These organic movements of queer students and allies at anti-LGBTQ Christian colleges and universities predate REAP. I have personally been reporting on them since 2016, but these movements’ existence goes back decades. 2015 marked a recent crystallization, however, as the Supreme Court’s decision legalizing same-sex marriage nationwide sparked a backlash among conservative Christians that included crackdowns, faculty purges, and enforcement of conservative orthodoxy at evangelical colleges.

At the same time, the campus-based queer student movements at some of these schools grew bolder and more organized in their efforts for at least basic recognition and protections, although they remained underground at schools where visibility alone could result in expulsion. Where that was not the case, student efforts often came in the form of attempts to found officially recognized student LGBTQ support groups—groups that would have equal access to campus facilities and student group funding as other university-recognized student groups. The administrations rejected their applications, sometimes proffering unacceptable alternatives, such as non-affirming, administration-controlled groups.

Over time, sympathetic outside organizations and alumni began offering direct support to these unofficial queer student groups, providing consulting and information resources to help their leaders strategize about the most effective ways to advocate for their rights and dignity. Such groups include Soulforce, which now partners closely with REAP, and the short-lived Brave Commons, which fell apart due to lack of funding. 

One of Brave Commons’ founders, Erin Green, now works as REAP’s campus and alumni organizer. Reached for comment, Green noted that transgender students in particular are facing a crackdown at the moment, citing threats of expulsion and retaliation in the area of student employment.

Green’s undergraduate degree, along with much of their early organizing experience, comes from Azusa Pacific University, a Los Angeles County, California-based nondenominational evangelical school (and CCCU member) that is among the institutions named in REAP’s class action lawsuit. In their role with REAP, Green says they work with both underground and overground LGBTQ student groups in conservative religious institutions across the country, “helping them navigate the administration, the policy situations.”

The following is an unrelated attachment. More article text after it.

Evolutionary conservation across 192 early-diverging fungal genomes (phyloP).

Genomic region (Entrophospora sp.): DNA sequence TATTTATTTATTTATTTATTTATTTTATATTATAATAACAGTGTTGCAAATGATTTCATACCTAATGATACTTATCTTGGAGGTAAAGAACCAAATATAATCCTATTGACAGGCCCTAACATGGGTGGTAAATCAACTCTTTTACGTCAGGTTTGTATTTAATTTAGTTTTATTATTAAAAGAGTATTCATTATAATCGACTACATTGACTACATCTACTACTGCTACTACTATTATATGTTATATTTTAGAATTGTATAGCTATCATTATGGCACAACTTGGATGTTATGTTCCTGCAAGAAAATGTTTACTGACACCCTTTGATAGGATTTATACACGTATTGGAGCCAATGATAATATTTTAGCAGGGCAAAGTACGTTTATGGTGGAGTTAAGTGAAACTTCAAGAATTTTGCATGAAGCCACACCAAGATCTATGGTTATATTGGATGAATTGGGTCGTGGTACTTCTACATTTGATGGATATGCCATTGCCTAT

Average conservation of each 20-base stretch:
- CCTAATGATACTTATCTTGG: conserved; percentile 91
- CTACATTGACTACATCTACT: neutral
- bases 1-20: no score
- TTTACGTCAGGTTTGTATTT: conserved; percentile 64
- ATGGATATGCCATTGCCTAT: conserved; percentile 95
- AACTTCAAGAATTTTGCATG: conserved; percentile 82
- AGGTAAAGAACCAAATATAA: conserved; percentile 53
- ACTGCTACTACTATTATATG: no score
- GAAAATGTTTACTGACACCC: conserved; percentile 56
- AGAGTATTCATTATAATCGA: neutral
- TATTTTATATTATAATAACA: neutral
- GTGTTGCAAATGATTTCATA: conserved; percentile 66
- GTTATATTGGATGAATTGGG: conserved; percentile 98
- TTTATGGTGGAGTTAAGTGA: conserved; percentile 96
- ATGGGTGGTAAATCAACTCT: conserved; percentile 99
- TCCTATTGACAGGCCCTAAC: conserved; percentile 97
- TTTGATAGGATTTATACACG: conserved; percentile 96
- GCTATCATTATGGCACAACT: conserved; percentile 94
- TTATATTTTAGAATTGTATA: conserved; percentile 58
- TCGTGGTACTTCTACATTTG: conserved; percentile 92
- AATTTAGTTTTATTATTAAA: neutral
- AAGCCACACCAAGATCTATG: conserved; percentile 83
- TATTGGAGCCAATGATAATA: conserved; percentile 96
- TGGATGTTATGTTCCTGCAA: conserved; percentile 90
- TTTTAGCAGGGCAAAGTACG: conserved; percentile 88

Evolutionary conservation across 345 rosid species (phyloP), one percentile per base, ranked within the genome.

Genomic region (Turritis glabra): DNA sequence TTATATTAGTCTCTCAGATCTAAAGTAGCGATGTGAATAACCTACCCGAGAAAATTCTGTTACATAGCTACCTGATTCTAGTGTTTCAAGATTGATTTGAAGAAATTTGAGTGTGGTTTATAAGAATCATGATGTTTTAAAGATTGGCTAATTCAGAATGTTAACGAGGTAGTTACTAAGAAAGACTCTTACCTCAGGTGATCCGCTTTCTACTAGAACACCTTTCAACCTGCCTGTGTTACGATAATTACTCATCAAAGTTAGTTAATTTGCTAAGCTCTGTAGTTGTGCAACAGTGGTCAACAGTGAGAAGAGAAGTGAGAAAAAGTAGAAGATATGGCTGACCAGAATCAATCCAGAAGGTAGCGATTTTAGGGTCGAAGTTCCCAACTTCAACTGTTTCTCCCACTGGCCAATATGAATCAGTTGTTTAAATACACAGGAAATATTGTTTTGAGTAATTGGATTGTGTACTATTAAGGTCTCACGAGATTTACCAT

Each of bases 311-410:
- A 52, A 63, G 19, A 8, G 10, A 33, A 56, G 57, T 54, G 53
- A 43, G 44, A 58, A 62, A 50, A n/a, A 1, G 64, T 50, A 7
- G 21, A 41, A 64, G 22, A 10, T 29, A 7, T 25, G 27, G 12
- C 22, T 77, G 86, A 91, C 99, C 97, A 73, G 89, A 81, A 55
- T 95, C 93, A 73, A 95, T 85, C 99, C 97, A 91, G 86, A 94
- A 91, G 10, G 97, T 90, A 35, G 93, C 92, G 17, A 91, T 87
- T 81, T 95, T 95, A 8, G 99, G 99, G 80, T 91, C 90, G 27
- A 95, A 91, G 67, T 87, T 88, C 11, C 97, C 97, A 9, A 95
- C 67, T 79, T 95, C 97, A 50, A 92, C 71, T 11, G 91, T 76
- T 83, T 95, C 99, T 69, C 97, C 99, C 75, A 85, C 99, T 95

In a recent case, Green worked with Justin St. George, a gay U.S. Navy veteran and current student at CCCU-member Fresno Pacific University in California’s Central Valley. A Mennonite school, FPU is not as hardline as many evangelical schools, but the efforts of St. George and other LGBTQ students and allies to start an official, university-recognized support group were rejected by the administration, despite prior approval by the student government association. 

In response, St. George, in consultation with Green, filed an accreditation complaint with the Western Association of Schools and Colleges, arguing that the school’s discrimination against LGBTQ students is a violation of WASC’s standards. They also organized a campus protest on March 17, coinciding with one of WASC’s periodic visits to assess the school, which Green says “went without a hitch.” Dozens of LGBTQ students and their supporters marched peacefully, attracting the attention of local news media and presenting a petition with over 13,000 signatures to WASC.

WASC rejected the complaint, but Green believes the strategy of holding secular accrediting bodies that enable hardline religious institutions in their anti-LGBTQ discrimination has legs. Going forward, Green will be consulting with St. George about filing a more detailed complaint with WASC as well as working to push other accrediting bodies to uphold their own standards where the theology and rules of currently accredited institutions and departments fall afoul of them.